So I’ve been giving this some careful thought (which is pretty scary when I think about it). See what you think…
Richard Harrow shows up on AMC’s The Walking Dead as a sort of benevolent, angst-ridden zombie who has somehow managed to retain his soul and conscience. Half his face has already necrotized, but other than that he’s in pretty good shape. He despises the other zombies, so he’s on a one-man mission to annihilate them (which he’s particularly suited for having been a lifetime NHRA member in his “human” life with a large collection of firearms). Poor Zombie Richard despises himself for having to occasionally eat humans, but a zombie’s gotta do what a zombie’s gotta do. Poor guy can’t even commit suicide because he’s already dead.
When he’s not killing other zombies, he sits in a tent in the woods making beautiful collages out of dried leave and twigs and feathers.
Whilst foraging for zombies to kill, Richard winds up in Daryl Dixon’s crosshairs, but Daryl recognizes the innate goodness in the half-man/half-zombie and befriends him. Together they save the world and Richard finally finds love and happiness with Carol, kills The Governor, and acts as a foster parent to Carl (who really needs a strong, silent role model).
As a bonus, AMC could have Michael Pitt show up and join the gang at the prison.
Take THAT, HBO!!!
Happy Thanksgiving, tumblr!!!
I was going to post something poignant and philosophical about the death of my beloved Richard Harrow - but I can’t. I’m too busy alternating between sobbing into my Snuggie and beating myself up for being such a complete wuss over the demise of a fictitious television character.
I do think I deserve some recompense from HBO for my emotional turmoil, however. Therefore, I demand the following: 1) that HBO finish the Roscoe Arbuckle biopic posthaste; 2) that Boardwalk Empire devote an entire epiode next season to having Van Alden and Capone discuss Buster Keaton’s “Sherlock Jr.” and; 3) HBO should arrange to have Jack Huston come to my house to personally comfort me in my time of grief.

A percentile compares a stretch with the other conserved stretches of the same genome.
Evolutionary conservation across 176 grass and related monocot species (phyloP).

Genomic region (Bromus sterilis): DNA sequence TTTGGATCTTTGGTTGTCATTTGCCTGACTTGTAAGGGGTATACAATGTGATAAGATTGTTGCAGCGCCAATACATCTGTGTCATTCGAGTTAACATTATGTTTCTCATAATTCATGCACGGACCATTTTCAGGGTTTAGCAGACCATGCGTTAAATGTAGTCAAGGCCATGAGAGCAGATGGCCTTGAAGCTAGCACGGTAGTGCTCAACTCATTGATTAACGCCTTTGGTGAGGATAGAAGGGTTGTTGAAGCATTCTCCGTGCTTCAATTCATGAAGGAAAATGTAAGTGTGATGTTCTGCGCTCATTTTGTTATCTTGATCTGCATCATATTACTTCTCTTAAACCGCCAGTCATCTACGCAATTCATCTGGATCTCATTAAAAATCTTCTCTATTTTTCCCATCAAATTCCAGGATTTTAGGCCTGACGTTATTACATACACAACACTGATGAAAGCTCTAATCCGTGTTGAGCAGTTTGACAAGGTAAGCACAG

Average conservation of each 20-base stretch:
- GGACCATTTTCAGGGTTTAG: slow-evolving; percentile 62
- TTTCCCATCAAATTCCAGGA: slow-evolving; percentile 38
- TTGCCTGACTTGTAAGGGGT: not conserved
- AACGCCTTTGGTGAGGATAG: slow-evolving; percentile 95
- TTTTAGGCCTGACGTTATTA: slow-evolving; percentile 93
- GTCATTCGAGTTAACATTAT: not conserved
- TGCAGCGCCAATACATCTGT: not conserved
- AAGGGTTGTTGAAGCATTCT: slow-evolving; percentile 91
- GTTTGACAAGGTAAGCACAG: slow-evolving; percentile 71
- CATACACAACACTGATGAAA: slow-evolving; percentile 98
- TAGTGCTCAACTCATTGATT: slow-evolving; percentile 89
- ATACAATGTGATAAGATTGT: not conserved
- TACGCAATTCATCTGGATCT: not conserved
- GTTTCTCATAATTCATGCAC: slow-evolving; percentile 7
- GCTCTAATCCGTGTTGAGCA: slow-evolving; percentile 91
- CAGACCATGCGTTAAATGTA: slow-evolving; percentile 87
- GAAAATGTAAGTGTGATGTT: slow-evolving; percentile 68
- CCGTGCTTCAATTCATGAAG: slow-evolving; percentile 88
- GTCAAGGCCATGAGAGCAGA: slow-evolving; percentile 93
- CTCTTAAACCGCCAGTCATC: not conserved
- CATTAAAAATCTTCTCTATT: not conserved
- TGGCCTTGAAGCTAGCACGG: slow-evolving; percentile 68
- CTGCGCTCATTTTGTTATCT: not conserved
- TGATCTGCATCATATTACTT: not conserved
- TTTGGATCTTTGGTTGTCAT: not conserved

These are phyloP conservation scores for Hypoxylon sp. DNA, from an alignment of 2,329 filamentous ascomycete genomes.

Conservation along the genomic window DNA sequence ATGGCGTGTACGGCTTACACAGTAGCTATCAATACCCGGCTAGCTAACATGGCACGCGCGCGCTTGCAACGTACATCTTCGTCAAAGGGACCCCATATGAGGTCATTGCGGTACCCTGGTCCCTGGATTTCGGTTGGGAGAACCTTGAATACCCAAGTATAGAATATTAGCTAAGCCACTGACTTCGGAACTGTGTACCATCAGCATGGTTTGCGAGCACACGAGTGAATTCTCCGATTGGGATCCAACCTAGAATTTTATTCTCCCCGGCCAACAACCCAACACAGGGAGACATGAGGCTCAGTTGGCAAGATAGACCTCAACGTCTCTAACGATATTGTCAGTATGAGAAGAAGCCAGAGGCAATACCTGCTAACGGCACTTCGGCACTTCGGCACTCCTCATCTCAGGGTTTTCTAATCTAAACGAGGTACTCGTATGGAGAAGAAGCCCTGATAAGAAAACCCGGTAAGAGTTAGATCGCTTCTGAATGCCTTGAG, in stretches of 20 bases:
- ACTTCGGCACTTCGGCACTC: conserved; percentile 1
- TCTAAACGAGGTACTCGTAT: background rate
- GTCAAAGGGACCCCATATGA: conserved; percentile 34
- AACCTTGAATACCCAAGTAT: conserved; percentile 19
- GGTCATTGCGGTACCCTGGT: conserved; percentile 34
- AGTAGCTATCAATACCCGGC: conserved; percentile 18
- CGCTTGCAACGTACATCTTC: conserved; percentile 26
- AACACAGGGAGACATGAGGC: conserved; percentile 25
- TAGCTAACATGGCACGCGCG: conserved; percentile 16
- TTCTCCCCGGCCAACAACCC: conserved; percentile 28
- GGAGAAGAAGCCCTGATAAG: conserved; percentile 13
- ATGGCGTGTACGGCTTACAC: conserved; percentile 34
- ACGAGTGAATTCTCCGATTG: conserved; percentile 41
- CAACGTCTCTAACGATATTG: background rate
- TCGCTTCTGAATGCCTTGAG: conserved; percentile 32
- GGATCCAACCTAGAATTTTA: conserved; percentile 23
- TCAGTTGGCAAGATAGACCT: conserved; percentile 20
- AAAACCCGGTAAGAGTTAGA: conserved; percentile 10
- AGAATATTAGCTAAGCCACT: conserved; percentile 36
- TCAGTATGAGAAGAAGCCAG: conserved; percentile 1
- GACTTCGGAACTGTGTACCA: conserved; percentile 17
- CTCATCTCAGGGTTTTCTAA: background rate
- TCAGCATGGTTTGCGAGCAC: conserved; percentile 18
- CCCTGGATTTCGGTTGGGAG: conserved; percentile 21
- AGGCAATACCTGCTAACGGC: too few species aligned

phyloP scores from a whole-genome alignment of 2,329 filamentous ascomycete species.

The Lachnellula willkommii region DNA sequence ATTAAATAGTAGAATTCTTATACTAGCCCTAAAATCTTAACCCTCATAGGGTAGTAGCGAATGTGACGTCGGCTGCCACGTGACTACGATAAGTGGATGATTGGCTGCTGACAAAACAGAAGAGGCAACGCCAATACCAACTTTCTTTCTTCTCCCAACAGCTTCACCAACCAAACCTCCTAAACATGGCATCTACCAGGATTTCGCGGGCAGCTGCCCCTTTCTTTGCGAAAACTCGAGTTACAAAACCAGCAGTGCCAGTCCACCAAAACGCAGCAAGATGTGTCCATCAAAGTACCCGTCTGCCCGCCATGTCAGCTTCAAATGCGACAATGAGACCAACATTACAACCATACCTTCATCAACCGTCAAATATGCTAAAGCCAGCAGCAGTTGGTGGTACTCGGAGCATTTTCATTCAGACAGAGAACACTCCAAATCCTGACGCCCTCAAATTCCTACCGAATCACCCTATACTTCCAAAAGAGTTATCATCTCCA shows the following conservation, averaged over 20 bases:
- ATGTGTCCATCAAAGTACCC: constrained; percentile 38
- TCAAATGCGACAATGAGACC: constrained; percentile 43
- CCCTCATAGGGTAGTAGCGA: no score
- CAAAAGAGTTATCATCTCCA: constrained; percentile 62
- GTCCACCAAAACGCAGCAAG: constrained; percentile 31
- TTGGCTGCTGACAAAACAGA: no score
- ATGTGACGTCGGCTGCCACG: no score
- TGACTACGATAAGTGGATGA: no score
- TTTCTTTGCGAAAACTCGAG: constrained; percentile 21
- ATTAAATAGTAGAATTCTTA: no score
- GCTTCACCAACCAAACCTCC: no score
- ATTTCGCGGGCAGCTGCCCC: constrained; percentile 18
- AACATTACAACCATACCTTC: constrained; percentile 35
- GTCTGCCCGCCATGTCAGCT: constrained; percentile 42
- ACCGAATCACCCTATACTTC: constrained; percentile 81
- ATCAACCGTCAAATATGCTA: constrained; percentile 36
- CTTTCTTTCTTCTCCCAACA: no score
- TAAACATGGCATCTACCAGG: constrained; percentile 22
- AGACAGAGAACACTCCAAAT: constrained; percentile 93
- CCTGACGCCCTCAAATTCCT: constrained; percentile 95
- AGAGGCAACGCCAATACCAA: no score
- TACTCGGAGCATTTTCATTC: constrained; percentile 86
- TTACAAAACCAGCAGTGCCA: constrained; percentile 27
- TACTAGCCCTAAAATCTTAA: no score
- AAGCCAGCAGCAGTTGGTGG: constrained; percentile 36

RIP, Richard. You’ll live forever in my headcanon where you move the family to LA, get a good job as a film consultant, and come out of hitman retirement to take care of Louis B. Mayer.
We interrupt our regularly scheduled Buster posts to bring you this strange observation that occurred before I had enough coffee this morning:
Richard Harrow is Max Linder’s love child.
That is all.
This photo post lovingly dedicated to Mr. & Mrs. Richard Harrow, Mr. & Mrs. Nelson-George-Mueller-Van Alden, and Mr. Terence Winter (who HAD to do a Buster Keaton reference in the same danged episode where Richard gets married). Thanks. Overload maximus rex. Dain Bramage. Error reading Drive I. Tilt.
Did you know that Buster’s 1936 Educational Short “Blue Blazes” was filmed at the fire station that still stands in Astoria, Queens? It’s one of the few instances where we have a behind-the-scenes shot of the actual filming of one of Buster’s post MGM shorts!
Not too many of Buster’s filming locations survive on the east coast, so here’s your chance to visit one. Don’t forget to thank the wonderful FDNY folks who work there for their hard work and bravery!
Happy Halloween, tumblr!
AMERICAN MASTERS | PBS: Buster Keaton's "official" professional debut was on this day in 1900 at Dockstader's Theater in Wilmington, Delaware.
Forty-one years later, when Keaton was considered a “has-been” by Hollywood, a Wilmington newspaper recounted that impressive debut:
"Quite the image of his father, Buster, wearing a bald fright wig, chin whiskers, cutaway coat, baggy pants and slapshoes, had hurried across the stage and later,…
"Has been?" I think NOT! And, BTW, we now have record of Buster being billed (by name) as part of the act in 1896 - long before Dockstader’s. It’s not likely that he was paid (at age 11 mos.), so perhaps it wasn’t a "professional" debut - but by golly, he was billed as a "low comedian!" (pun intended, I guess).
PS - How y’all been? I’ve been a tad busy lately. Buster is a great boss!
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your preference: chaplin or lloyd?
Harold Lloyd. He’s infectious, lighthearted, animated and a consummate athlete. I prefer all-out physical comedy to pratfalls mixed with pathos, so Lonesome Luke and the Glasses Character fit the bill for me.